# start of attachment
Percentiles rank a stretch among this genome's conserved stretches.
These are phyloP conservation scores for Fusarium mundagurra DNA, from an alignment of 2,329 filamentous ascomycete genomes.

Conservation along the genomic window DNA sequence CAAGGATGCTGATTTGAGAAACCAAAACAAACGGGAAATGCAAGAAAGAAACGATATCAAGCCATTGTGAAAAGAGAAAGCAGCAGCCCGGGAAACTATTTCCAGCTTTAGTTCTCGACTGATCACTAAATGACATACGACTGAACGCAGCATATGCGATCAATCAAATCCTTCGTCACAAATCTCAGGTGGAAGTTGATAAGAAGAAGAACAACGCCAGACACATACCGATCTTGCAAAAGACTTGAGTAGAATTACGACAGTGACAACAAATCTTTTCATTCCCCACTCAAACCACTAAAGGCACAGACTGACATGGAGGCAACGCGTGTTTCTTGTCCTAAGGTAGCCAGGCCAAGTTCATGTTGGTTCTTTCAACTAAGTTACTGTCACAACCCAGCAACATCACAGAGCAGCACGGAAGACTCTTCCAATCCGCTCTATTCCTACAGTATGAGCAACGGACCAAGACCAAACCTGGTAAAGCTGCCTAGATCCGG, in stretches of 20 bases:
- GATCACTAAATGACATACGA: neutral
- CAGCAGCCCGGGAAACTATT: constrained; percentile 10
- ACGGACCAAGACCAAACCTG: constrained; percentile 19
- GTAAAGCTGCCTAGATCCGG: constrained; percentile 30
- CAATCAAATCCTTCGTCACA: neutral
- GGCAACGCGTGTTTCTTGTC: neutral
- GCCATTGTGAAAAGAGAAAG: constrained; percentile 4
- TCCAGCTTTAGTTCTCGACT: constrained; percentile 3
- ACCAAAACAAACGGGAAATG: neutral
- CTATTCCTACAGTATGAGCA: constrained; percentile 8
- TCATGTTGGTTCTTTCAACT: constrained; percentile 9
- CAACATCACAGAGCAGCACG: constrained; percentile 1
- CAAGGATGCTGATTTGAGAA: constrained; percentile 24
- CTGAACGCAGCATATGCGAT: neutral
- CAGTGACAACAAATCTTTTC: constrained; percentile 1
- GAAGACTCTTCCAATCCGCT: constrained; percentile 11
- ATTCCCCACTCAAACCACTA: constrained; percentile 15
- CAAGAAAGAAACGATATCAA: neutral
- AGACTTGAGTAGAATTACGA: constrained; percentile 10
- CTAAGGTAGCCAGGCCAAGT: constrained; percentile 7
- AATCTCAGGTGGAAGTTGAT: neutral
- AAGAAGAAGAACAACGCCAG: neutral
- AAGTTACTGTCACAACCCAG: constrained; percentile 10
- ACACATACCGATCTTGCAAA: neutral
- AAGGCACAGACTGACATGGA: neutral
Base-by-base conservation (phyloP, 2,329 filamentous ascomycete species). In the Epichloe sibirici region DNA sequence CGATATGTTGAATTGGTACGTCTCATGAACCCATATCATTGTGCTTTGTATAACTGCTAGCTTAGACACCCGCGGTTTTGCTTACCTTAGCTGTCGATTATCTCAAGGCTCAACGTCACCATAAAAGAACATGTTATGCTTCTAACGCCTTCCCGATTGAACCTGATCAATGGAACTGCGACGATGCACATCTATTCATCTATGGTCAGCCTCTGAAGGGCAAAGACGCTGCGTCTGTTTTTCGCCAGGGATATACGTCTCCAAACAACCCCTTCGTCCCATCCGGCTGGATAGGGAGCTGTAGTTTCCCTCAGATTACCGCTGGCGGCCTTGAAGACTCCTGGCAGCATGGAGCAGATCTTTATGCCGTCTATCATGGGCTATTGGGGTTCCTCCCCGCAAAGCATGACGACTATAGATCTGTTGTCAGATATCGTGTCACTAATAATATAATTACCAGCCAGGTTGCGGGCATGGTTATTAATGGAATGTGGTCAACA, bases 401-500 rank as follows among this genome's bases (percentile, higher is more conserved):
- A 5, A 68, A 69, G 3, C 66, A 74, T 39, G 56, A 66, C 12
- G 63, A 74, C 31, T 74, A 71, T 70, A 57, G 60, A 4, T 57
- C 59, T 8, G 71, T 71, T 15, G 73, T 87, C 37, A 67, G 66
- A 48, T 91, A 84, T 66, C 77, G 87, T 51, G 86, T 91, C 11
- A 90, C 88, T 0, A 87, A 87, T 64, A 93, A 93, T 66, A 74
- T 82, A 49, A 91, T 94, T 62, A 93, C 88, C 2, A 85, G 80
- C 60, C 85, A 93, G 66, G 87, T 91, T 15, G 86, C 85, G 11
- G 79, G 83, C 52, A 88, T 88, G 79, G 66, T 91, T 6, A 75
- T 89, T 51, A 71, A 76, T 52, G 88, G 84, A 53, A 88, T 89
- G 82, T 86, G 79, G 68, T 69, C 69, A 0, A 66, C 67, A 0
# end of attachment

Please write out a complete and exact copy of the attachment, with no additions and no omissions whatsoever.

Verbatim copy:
Percentiles rank a stretch among this genome's conserved stretches.
These are phyloP conservation scores for Fusarium mundagurra DNA, from an alignment of 2,329 filamentous ascomycete genomes.

Conservation along the genomic window DNA sequence CAAGGATGCTGATTTGAGAAACCAAAACAAACGGGAAATGCAAGAAAGAAACGATATCAAGCCATTGTGAAAAGAGAAAGCAGCAGCCCGGGAAACTATTTCCAGCTTTAGTTCTCGACTGATCACTAAATGACATACGACTGAACGCAGCATATGCGATCAATCAAATCCTTCGTCACAAATCTCAGGTGGAAGTTGATAAGAAGAAGAACAACGCCAGACACATACCGATCTTGCAAAAGACTTGAGTAGAATTACGACAGTGACAACAAATCTTTTCATTCCCCACTCAAACCACTAAAGGCACAGACTGACATGGAGGCAACGCGTGTTTCTTGTCCTAAGGTAGCCAGGCCAAGTTCATGTTGGTTCTTTCAACTAAGTTACTGTCACAACCCAGCAACATCACAGAGCAGCACGGAAGACTCTTCCAATCCGCTCTATTCCTACAGTATGAGCAACGGACCAAGACCAAACCTGGTAAAGCTGCCTAGATCCGG, in stretches of 20 bases:
- GATCACTAAATGACATACGA: neutral
- CAGCAGCCCGGGAAACTATT: constrained; percentile 10
- ACGGACCAAGACCAAACCTG: constrained; percentile 19
- GTAAAGCTGCCTAGATCCGG: constrained; percentile 30
- CAATCAAATCCTTCGTCACA: neutral
- GGCAACGCGTGTTTCTTGTC: neutral
- GCCATTGTGAAAAGAGAAAG: constrained; percentile 4
- TCCAGCTTTAGTTCTCGACT: constrained; percentile 3
- ACCAAAACAAACGGGAAATG: neutral
- CTATTCCTACAGTATGAGCA: constrained; percentile 8
- TCATGTTGGTTCTTTCAACT: constrained; percentile 9
- CAACATCACAGAGCAGCACG: constrained; percentile 1
- CAAGGATGCTGATTTGAGAA: constrained; percentile 24
- CTGAACGCAGCATATGCGAT: neutral
- CAGTGACAACAAATCTTTTC: constrained; percentile 1
- GAAGACTCTTCCAATCCGCT: constrained; percentile 11
- ATTCCCCACTCAAACCACTA: constrained; percentile 15
- CAAGAAAGAAACGATATCAA: neutral
- AGACTTGAGTAGAATTACGA: constrained; percentile 10
- CTAAGGTAGCCAGGCCAAGT: constrained; percentile 7
- AATCTCAGGTGGAAGTTGAT: neutral
- AAGAAGAAGAACAACGCCAG: neutral
- AAGTTACTGTCACAACCCAG: constrained; percentile 10
- ACACATACCGATCTTGCAAA: neutral
- AAGGCACAGACTGACATGGA: neutral
Base-by-base conservation (phyloP, 2,329 filamentous ascomycete species). In the Epichloe sibirici region DNA sequence CGATATGTTGAATTGGTACGTCTCATGAACCCATATCATTGTGCTTTGTATAACTGCTAGCTTAGACACCCGCGGTTTTGCTTACCTTAGCTGTCGATTATCTCAAGGCTCAACGTCACCATAAAAGAACATGTTATGCTTCTAACGCCTTCCCGATTGAACCTGATCAATGGAACTGCGACGATGCACATCTATTCATCTATGGTCAGCCTCTGAAGGGCAAAGACGCTGCGTCTGTTTTTCGCCAGGGATATACGTCTCCAAACAACCCCTTCGTCCCATCCGGCTGGATAGGGAGCTGTAGTTTCCCTCAGATTACCGCTGGCGGCCTTGAAGACTCCTGGCAGCATGGAGCAGATCTTTATGCCGTCTATCATGGGCTATTGGGGTTCCTCCCCGCAAAGCATGACGACTATAGATCTGTTGTCAGATATCGTGTCACTAATAATATAATTACCAGCCAGGTTGCGGGCATGGTTATTAATGGAATGTGGTCAACA, bases 401-500 rank as follows among this genome's bases (percentile, higher is more conserved):
- A 5, A 68, A 69, G 3, C 66, A 74, T 39, G 56, A 66, C 12
- G 63, A 74, C 31, T 74, A 71, T 70, A 57, G 60, A 4, T 57
- C 59, T 8, G 71, T 71, T 15, G 73, T 87, C 37, A 67, G 66
- A 48, T 91, A 84, T 66, C 77, G 87, T 51, G 86, T 91, C 11
- A 90, C 88, T 0, A 87, A 87, T 64, A 93, A 93, T 66, A 74
- T 82, A 49, A 91, T 94, T 62, A 93, C 88, C 2, A 85, G 80
- C 60, C 85, A 93, G 66, G 87, T 91, T 15, G 86, C 85, G 11
- G 79, G 83, C 52, A 88, T 88, G 79, G 66, T 91, T 6, A 75
- T 89, T 51, A 71, A 76, T 52, G 88, G 84, A 53, A 88, T 89
- G 82, T 86, G 79, G 68, T 69, C 69, A 0, A 66, C 67, A 0